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Donkeys.  There are beasts of burden in every culture, thankfully. MarocSouq-32

Weaving Techniques. Men weave on the heavy floor loom.  Women weave using a lighter weight vertical loom that looks more like the Navajo loom.  MarocSouq-33

And, then there are the rugs.  Stunning rugs, just like in Oaxaca.  Too many beautiful rugs to choose from.

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Market life for the staples of life.

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Photography: Traditional people do not want their picture taken!

Moorish influences in tile work, craft, food.

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Construction:  Buildings are made of adobe, earth’s raw materials.

Of course, so much here is different, especially in food and beverage.  The whiskey of Morocco is mint tea.  We are getting used to dining without a glass of wine in this alcohol-free Moslem country.  Couscous and tagine are culinary gifts.  The hammam, or sweat bath, and the spa life are integral to the culture.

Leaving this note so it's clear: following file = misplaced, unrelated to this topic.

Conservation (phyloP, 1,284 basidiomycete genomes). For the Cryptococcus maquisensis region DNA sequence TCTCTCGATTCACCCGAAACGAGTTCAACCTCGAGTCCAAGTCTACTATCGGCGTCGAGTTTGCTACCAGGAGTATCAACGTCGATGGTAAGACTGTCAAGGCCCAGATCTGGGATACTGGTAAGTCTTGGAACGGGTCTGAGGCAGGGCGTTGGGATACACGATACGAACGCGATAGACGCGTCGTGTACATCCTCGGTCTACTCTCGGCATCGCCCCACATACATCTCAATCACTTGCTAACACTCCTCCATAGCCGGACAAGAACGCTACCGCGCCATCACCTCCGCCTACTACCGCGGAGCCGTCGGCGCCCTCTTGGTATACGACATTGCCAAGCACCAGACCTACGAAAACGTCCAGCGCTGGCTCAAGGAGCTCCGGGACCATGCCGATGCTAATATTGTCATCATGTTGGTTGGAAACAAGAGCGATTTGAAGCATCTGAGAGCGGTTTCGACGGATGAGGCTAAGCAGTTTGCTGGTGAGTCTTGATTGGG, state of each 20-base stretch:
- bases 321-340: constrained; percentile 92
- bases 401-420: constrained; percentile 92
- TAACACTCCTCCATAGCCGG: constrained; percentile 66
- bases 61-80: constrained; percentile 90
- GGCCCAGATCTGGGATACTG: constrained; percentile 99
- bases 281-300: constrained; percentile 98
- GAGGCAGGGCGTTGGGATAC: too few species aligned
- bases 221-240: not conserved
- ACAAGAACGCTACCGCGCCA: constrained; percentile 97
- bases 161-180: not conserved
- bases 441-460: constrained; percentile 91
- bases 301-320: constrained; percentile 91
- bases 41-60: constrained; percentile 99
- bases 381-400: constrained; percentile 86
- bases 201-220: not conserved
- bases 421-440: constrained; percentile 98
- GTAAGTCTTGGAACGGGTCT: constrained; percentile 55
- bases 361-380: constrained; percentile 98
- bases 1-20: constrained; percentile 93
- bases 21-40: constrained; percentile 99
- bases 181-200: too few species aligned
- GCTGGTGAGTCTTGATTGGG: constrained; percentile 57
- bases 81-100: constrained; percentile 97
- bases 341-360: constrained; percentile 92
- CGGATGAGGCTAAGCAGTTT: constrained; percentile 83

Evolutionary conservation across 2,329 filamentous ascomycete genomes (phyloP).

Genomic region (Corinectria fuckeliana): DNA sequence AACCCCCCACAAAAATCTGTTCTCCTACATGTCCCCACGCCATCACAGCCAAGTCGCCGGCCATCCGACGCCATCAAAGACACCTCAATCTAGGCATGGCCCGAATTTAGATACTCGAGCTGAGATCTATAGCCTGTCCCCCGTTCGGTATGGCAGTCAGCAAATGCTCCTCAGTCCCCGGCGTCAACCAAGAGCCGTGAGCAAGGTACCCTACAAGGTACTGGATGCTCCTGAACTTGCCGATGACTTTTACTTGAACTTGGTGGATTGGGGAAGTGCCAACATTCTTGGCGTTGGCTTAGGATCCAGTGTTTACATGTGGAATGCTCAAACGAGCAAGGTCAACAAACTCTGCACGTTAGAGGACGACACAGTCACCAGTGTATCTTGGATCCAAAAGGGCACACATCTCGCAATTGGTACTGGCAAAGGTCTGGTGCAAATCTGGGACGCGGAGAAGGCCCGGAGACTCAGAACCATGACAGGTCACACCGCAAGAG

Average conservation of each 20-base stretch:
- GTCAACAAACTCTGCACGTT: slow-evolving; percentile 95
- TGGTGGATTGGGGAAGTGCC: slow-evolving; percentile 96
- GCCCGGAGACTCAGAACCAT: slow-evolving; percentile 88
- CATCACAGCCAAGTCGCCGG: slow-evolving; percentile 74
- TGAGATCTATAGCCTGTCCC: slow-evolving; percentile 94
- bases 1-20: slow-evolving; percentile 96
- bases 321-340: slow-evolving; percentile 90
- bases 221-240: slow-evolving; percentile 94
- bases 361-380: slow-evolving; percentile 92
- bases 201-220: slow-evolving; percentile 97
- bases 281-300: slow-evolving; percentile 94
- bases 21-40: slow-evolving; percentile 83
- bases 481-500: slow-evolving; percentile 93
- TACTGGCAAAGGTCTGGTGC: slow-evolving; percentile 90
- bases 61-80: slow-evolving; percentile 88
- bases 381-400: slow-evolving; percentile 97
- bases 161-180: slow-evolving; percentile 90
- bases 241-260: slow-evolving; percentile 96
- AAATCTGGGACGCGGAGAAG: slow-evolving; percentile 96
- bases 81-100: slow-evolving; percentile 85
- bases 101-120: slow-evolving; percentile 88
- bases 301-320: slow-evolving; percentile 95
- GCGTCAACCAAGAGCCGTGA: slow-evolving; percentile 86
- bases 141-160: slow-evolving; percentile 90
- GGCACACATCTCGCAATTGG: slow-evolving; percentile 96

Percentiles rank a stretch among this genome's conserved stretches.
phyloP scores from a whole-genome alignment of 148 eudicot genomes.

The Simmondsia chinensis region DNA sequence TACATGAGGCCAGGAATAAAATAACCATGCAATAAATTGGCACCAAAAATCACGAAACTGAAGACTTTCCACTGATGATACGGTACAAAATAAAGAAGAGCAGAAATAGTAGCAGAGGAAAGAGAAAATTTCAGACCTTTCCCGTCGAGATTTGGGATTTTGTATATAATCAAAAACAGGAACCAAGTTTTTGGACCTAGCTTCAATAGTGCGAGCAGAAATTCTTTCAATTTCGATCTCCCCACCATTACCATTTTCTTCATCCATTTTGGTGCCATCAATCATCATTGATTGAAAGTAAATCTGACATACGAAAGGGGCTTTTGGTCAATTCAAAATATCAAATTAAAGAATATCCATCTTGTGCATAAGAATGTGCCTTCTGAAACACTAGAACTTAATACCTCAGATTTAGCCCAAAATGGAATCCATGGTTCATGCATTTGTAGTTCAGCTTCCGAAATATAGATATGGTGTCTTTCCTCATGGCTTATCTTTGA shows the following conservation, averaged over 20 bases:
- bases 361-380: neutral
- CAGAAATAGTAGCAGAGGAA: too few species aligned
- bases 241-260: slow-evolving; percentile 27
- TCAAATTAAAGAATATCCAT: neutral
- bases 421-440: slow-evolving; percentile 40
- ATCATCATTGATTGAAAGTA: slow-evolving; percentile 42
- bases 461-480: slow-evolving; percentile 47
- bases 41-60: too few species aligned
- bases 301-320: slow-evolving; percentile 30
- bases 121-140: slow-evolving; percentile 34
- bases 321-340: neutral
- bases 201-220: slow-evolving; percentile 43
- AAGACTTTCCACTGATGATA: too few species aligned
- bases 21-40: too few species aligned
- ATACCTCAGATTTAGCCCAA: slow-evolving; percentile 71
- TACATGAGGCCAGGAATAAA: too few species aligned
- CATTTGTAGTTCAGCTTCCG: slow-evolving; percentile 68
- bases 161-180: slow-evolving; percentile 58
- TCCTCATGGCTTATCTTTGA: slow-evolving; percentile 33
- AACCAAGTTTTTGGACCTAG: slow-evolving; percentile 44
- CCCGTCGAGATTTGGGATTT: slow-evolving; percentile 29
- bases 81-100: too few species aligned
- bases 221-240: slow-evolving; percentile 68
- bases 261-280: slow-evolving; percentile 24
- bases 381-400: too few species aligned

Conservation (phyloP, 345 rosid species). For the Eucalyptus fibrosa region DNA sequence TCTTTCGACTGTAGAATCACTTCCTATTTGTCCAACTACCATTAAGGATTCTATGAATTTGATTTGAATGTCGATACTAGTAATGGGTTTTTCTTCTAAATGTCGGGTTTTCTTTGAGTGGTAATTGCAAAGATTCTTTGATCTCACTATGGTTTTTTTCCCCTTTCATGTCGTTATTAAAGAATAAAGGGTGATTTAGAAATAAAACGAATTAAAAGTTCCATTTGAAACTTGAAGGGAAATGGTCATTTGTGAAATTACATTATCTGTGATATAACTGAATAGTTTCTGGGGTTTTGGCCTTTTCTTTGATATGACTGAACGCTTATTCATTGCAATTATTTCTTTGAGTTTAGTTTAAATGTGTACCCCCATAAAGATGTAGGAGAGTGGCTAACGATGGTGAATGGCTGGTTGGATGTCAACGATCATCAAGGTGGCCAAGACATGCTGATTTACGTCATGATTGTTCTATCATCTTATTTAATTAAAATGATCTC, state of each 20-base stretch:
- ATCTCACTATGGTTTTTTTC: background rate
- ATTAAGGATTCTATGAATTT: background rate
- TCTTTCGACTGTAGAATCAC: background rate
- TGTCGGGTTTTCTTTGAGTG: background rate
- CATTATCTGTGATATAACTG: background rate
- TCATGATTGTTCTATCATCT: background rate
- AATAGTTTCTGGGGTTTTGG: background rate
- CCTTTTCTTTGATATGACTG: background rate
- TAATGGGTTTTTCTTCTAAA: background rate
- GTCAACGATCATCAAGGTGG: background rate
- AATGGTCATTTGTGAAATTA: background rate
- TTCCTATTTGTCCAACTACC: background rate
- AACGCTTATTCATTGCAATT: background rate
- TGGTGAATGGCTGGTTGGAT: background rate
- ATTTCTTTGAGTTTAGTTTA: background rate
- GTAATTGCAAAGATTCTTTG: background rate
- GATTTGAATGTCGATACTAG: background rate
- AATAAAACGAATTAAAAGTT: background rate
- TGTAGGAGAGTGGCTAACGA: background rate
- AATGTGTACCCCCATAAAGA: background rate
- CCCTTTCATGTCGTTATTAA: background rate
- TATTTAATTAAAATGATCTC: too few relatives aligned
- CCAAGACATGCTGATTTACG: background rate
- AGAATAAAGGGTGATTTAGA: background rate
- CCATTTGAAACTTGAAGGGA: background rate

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Oaxaca Natural Dye Secrets — 3-Day Fiber Arts Textile Workshop with Eric Chavez Santiago

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Natural Dye Workshop (c) Oaxaca Cultural Navigator LLC

Roll up your sleeves to learn the secrets of natural dyes. Oaxaca is famous for cochineal and indigo natural dyes, plus many others.

January 2014

          January 10, 11, 12, 2014  (arrive January 9) 

March 2014

March 13, 14, 15 (arrive March 12)

Indigenous Mexican weavers also work with pecan shells and leaves, and yellow fustic — a colorfast wood extract dye, which you will learn to prepare in this workshop.   They also collect moss and wild marigold, pomegranates, tree bark, wild cotton and murex snails to dye textiles, which you will better understand.